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Breakfast With

Roma Downey

Monday, November 10, 2003

Her career seems to be divinely influenced. Roma Downey, the Irish actor who played a working angel on "Touched by an Angel," is the new host of PAX Television's "It's a Miracle," which airs at 10 p.m. Sundays and 11 p.m. Mondays through Fridays. Downey lives in Malibu with her 7-year-old daughter, Reilly, two fish, a chinchilla and a cockatiel.

Q Even though you've done a lot of non-angelic work, are you feeling typecast?

A Not at all. I'm delighted to be back in the business of offering hope and reminding people that miracles happen. Deliberately, every year during "Touched by an Angel," I went off on my hiatus and starred in a TV movie which gave me a chance to hang up my wings for the summer and take on a dramatic role.

Q. So, do you believe in miracles?

A.Of course I do (laughing). I've been fantastically blessed in my life, having grown up in the war-torn streets of Northern Ireland. And having made it to this great country, and all the wonderful things that have happened to me over the years. I've had more than my share of miracles.

Q. How did being raised in Northern Ireland color your idea of religion?

A.Oh well, my goodness, our religion was so indoctrinated into us and it was so confused, in that it was so immersed with our politics. The very fact that I would tell you I came from Derry and I wouldn't call it Londonderry would let you know which side of the divide I came from. The fact that I came from Derry would indicate that I was a Roman Catholic. So it was very muddy waters for us. When I joined the ranks of "Touched by an Angel," obviously a very spiritual show, I felt that it was important that it remain spiritual and not become religious. Because I had grown up in an environment where, essentially, people were killing each other in the name of religion, in the name of God. But religion is man-made, and religion takes somebody's point of view.

Q. Do you think a show like "It's a Miracle" counterbalances reality TV and world events?

A.I think that it does. Well, I mean "It's a Miracle" in essence is a reality show, but unlike most of the reality shows, which to some extent are in the business of humiliating people, this one just spotlights amazing and wonderful things that have happened in people's lives. I certainty feel the world has seen enough horror, especially in the last few years. You know we've been scared, we've been intimidated, we've been attacked, and we turn our televisions on daily and are reminded of man's inhumanity to man. And listen, I think there's room for all sorts of stuff. Don't think for a minute that I think we should put our heads in the sand and pretend that all of these things are not happening. I just happen to love the voice that speaks out and offers you hope, and I'm glad to be back on television and be the one that gets to deliver that message.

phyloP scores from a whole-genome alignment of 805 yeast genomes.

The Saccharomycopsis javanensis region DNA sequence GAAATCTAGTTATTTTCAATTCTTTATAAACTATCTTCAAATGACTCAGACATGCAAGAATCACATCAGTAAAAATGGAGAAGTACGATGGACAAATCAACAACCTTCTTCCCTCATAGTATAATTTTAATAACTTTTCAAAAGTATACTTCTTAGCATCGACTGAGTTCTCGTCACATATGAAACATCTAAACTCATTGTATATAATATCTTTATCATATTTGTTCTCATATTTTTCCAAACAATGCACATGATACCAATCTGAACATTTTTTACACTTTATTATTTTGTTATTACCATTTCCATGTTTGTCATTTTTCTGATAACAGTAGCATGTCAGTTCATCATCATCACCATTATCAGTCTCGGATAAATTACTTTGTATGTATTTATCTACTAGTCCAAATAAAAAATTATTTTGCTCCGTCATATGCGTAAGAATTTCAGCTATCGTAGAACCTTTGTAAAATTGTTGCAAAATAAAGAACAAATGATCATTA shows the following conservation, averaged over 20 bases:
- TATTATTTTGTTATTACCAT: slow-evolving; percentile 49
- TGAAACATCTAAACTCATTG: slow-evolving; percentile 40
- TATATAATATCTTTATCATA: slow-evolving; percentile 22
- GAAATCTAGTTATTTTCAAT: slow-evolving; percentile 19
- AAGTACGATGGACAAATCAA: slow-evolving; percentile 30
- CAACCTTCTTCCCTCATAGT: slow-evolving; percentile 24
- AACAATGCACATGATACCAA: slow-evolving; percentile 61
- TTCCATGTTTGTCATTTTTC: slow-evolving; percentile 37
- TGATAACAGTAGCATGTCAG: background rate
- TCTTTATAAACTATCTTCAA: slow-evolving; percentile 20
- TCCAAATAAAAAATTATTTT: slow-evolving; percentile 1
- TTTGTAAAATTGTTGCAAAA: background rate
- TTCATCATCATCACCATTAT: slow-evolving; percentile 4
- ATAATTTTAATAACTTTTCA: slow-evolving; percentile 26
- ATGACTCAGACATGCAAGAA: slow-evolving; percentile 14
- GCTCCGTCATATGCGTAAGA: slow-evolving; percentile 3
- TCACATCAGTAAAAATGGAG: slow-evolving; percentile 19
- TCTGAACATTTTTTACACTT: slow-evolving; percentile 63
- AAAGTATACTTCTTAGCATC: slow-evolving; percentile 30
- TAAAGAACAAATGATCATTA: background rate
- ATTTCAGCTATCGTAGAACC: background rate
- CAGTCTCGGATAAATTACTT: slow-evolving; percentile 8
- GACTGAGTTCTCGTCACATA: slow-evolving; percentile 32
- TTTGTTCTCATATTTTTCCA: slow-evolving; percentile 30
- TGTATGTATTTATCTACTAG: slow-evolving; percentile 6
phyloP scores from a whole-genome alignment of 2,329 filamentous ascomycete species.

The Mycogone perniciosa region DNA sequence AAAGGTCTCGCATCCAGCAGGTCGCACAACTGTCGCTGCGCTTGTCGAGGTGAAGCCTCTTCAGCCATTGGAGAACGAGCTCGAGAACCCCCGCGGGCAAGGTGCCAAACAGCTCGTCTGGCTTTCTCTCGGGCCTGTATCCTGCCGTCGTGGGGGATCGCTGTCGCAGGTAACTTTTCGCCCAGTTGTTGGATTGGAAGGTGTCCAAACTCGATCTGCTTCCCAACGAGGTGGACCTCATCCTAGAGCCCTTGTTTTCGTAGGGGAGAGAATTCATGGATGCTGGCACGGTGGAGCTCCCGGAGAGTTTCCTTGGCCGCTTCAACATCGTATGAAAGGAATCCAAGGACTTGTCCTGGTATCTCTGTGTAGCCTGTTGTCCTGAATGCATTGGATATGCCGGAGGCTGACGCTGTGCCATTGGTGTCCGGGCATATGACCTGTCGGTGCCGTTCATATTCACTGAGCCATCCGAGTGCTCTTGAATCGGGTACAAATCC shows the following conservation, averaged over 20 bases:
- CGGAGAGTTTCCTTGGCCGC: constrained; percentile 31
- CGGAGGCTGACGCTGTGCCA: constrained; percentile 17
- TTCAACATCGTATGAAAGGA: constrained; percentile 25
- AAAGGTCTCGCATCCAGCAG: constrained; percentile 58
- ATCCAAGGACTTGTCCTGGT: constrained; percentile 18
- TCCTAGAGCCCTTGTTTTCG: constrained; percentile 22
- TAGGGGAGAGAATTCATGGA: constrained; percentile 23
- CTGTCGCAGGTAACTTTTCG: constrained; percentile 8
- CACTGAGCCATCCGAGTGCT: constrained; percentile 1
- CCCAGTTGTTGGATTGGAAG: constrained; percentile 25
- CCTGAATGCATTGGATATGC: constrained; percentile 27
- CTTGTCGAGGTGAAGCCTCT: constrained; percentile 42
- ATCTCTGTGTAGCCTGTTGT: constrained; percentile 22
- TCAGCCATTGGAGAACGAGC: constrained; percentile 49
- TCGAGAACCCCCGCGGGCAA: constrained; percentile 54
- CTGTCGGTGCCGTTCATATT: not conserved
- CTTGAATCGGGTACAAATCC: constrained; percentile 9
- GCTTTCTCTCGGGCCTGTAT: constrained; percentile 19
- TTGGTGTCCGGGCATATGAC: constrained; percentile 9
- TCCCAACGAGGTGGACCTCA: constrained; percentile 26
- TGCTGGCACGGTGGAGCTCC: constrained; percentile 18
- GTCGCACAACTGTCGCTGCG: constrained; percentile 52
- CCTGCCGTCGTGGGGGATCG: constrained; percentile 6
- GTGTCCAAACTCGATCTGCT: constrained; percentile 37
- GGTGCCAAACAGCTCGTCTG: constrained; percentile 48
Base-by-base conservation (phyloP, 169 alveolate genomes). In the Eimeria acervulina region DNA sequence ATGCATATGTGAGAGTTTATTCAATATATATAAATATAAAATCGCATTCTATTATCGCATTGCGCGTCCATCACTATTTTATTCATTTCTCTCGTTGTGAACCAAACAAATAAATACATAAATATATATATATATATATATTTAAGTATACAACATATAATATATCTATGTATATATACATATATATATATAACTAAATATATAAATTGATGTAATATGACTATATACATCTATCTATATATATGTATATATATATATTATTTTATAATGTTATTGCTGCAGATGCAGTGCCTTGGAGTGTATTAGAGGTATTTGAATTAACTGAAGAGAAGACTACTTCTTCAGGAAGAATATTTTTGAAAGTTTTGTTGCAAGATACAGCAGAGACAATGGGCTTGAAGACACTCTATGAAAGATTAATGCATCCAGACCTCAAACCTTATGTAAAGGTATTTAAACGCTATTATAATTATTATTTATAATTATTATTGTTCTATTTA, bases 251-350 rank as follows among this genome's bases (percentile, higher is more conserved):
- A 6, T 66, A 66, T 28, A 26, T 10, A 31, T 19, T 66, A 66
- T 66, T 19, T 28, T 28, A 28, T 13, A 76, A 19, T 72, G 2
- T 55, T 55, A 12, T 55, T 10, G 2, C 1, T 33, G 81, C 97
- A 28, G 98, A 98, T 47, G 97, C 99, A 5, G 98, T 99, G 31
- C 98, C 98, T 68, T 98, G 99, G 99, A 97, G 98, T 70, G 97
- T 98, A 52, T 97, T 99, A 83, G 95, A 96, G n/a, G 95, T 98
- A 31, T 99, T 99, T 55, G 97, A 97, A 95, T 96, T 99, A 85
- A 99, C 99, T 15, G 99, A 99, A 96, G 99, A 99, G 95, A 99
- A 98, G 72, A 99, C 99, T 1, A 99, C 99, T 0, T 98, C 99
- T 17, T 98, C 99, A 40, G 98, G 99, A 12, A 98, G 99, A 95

Q. Vietnam, Operation Smile -- how did you get involved?

A. Ahh, real life miracles. I've become their national spokesperson. They are a volunteer group that goes into Third World countries and operates on kids with facial deformities. It's so fantastic. So much of the business of show has a self-serving aspect to it, but I found myself this summer in Vietnam with the Operation Smile team, and I could look around the room and know that every single person there wanted to help the children. There was no hidden agenda. I went there thinking I was giving back in some way because of all the wonderful things that have happened in my life, and the experience was so fantastic that the gift was mine. It was one of the most beautiful experiences of my life, right up there next to the birth of my own daughter.

Q. Is there a dark side to Roma Downy?

A. (laughing) I think everybody is made up of dark and light and all the shades in between. I believe people are inherently good, and I always try to look for the goodness in others. I try to raise the bar for myself.

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